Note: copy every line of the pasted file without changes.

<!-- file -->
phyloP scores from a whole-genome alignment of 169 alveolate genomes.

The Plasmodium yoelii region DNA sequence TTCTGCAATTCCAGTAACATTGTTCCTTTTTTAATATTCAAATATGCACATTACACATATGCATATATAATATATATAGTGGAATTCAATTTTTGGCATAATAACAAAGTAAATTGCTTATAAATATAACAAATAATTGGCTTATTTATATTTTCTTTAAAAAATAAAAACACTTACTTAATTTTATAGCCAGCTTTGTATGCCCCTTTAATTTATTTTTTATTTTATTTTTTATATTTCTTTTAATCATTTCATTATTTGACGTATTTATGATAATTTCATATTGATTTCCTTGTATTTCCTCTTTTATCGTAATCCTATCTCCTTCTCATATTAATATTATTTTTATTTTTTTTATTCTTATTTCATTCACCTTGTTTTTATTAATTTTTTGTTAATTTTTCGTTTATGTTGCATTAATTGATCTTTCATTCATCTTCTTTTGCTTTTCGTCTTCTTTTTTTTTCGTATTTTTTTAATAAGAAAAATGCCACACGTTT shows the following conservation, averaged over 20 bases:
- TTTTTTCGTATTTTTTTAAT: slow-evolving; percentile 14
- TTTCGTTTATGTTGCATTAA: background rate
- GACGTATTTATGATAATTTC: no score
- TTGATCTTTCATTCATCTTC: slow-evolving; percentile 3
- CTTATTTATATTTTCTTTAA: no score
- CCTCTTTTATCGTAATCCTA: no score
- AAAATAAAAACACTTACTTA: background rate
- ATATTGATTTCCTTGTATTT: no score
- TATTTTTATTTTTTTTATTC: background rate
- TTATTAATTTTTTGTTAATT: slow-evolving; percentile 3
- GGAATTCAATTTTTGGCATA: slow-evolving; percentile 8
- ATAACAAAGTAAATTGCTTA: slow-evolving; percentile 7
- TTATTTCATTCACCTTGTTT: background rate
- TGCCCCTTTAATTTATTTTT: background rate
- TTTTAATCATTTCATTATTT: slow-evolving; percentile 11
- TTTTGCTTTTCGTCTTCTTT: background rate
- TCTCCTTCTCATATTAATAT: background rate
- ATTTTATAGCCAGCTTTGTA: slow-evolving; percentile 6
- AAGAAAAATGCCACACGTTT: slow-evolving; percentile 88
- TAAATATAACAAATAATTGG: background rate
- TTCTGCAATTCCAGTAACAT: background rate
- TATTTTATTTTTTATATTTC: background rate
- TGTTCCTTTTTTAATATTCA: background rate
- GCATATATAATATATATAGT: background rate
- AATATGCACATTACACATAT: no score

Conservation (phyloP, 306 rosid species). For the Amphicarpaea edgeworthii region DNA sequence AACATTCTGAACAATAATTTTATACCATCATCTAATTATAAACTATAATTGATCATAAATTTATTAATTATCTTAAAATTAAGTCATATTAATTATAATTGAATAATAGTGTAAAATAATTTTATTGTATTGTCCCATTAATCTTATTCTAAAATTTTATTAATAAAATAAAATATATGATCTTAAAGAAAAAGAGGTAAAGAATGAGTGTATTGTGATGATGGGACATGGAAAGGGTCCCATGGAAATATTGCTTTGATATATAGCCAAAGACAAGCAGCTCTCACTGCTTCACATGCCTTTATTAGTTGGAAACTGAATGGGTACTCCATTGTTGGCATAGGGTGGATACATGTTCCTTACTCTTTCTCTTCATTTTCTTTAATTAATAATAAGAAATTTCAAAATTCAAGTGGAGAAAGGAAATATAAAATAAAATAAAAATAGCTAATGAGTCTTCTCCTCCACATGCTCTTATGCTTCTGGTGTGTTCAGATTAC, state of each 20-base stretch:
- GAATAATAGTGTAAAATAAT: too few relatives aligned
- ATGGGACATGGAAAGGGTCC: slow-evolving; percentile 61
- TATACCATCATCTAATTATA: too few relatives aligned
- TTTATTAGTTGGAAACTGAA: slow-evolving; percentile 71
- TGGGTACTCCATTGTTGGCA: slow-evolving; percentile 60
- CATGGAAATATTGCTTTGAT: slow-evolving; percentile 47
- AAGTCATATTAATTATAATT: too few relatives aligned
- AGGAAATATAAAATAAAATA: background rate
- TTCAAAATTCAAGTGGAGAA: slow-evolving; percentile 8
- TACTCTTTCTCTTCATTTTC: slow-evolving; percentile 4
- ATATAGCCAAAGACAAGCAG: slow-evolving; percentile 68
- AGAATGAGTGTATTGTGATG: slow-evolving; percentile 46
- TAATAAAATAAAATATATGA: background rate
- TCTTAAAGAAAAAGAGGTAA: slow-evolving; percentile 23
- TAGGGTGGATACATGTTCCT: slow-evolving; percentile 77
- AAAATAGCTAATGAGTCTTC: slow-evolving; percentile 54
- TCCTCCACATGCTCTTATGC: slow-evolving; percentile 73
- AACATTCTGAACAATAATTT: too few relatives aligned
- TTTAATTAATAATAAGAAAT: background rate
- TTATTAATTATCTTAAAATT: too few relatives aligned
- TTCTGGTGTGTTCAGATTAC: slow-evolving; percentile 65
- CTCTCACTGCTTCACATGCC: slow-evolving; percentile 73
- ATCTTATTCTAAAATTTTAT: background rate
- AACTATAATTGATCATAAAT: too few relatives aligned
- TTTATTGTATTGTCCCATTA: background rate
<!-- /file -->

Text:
phyloP scores from a whole-genome alignment of 169 alveolate genomes.

The Plasmodium yoelii region DNA sequence TTCTGCAATTCCAGTAACATTGTTCCTTTTTTAATATTCAAATATGCACATTACACATATGCATATATAATATATATAGTGGAATTCAATTTTTGGCATAATAACAAAGTAAATTGCTTATAAATATAACAAATAATTGGCTTATTTATATTTTCTTTAAAAAATAAAAACACTTACTTAATTTTATAGCCAGCTTTGTATGCCCCTTTAATTTATTTTTTATTTTATTTTTTATATTTCTTTTAATCATTTCATTATTTGACGTATTTATGATAATTTCATATTGATTTCCTTGTATTTCCTCTTTTATCGTAATCCTATCTCCTTCTCATATTAATATTATTTTTATTTTTTTTATTCTTATTTCATTCACCTTGTTTTTATTAATTTTTTGTTAATTTTTCGTTTATGTTGCATTAATTGATCTTTCATTCATCTTCTTTTGCTTTTCGTCTTCTTTTTTTTTCGTATTTTTTTAATAAGAAAAATGCCACACGTTT shows the following conservation, averaged over 20 bases:
- TTTTTTCGTATTTTTTTAAT: slow-evolving; percentile 14
- TTTCGTTTATGTTGCATTAA: background rate
- GACGTATTTATGATAATTTC: no score
- TTGATCTTTCATTCATCTTC: slow-evolving; percentile 3
- CTTATTTATATTTTCTTTAA: no score
- CCTCTTTTATCGTAATCCTA: no score
- AAAATAAAAACACTTACTTA: background rate
- ATATTGATTTCCTTGTATTT: no score
- TATTTTTATTTTTTTTATTC: background rate
- TTATTAATTTTTTGTTAATT: slow-evolving; percentile 3
- GGAATTCAATTTTTGGCATA: slow-evolving; percentile 8
- ATAACAAAGTAAATTGCTTA: slow-evolving; percentile 7
- TTATTTCATTCACCTTGTTT: background rate
- TGCCCCTTTAATTTATTTTT: background rate
- TTTTAATCATTTCATTATTT: slow-evolving; percentile 11
- TTTTGCTTTTCGTCTTCTTT: background rate
- TCTCCTTCTCATATTAATAT: background rate
- ATTTTATAGCCAGCTTTGTA: slow-evolving; percentile 6
- AAGAAAAATGCCACACGTTT: slow-evolving; percentile 88
- TAAATATAACAAATAATTGG: background rate
- TTCTGCAATTCCAGTAACAT: background rate
- TATTTTATTTTTTATATTTC: background rate
- TGTTCCTTTTTTAATATTCA: background rate
- GCATATATAATATATATAGT: background rate
- AATATGCACATTACACATAT: no score

Conservation (phyloP, 306 rosid species). For the Amphicarpaea edgeworthii region DNA sequence AACATTCTGAACAATAATTTTATACCATCATCTAATTATAAACTATAATTGATCATAAATTTATTAATTATCTTAAAATTAAGTCATATTAATTATAATTGAATAATAGTGTAAAATAATTTTATTGTATTGTCCCATTAATCTTATTCTAAAATTTTATTAATAAAATAAAATATATGATCTTAAAGAAAAAGAGGTAAAGAATGAGTGTATTGTGATGATGGGACATGGAAAGGGTCCCATGGAAATATTGCTTTGATATATAGCCAAAGACAAGCAGCTCTCACTGCTTCACATGCCTTTATTAGTTGGAAACTGAATGGGTACTCCATTGTTGGCATAGGGTGGATACATGTTCCTTACTCTTTCTCTTCATTTTCTTTAATTAATAATAAGAAATTTCAAAATTCAAGTGGAGAAAGGAAATATAAAATAAAATAAAAATAGCTAATGAGTCTTCTCCTCCACATGCTCTTATGCTTCTGGTGTGTTCAGATTAC, state of each 20-base stretch:
- GAATAATAGTGTAAAATAAT: too few relatives aligned
- ATGGGACATGGAAAGGGTCC: slow-evolving; percentile 61
- TATACCATCATCTAATTATA: too few relatives aligned
- TTTATTAGTTGGAAACTGAA: slow-evolving; percentile 71
- TGGGTACTCCATTGTTGGCA: slow-evolving; percentile 60
- CATGGAAATATTGCTTTGAT: slow-evolving; percentile 47
- AAGTCATATTAATTATAATT: too few relatives aligned
- AGGAAATATAAAATAAAATA: background rate
- TTCAAAATTCAAGTGGAGAA: slow-evolving; percentile 8
- TACTCTTTCTCTTCATTTTC: slow-evolving; percentile 4
- ATATAGCCAAAGACAAGCAG: slow-evolving; percentile 68
- AGAATGAGTGTATTGTGATG: slow-evolving; percentile 46
- TAATAAAATAAAATATATGA: background rate
- TCTTAAAGAAAAAGAGGTAA: slow-evolving; percentile 23
- TAGGGTGGATACATGTTCCT: slow-evolving; percentile 77
- AAAATAGCTAATGAGTCTTC: slow-evolving; percentile 54
- TCCTCCACATGCTCTTATGC: slow-evolving; percentile 73
- AACATTCTGAACAATAATTT: too few relatives aligned
- TTTAATTAATAATAAGAAAT: background rate
- TTATTAATTATCTTAAAATT: too few relatives aligned
- TTCTGGTGTGTTCAGATTAC: slow-evolving; percentile 65
- CTCTCACTGCTTCACATGCC: slow-evolving; percentile 73
- ATCTTATTCTAAAATTTTAT: background rate
- AACTATAATTGATCATAAAT: too few relatives aligned
- TTTATTGTATTGTCCCATTA: background rate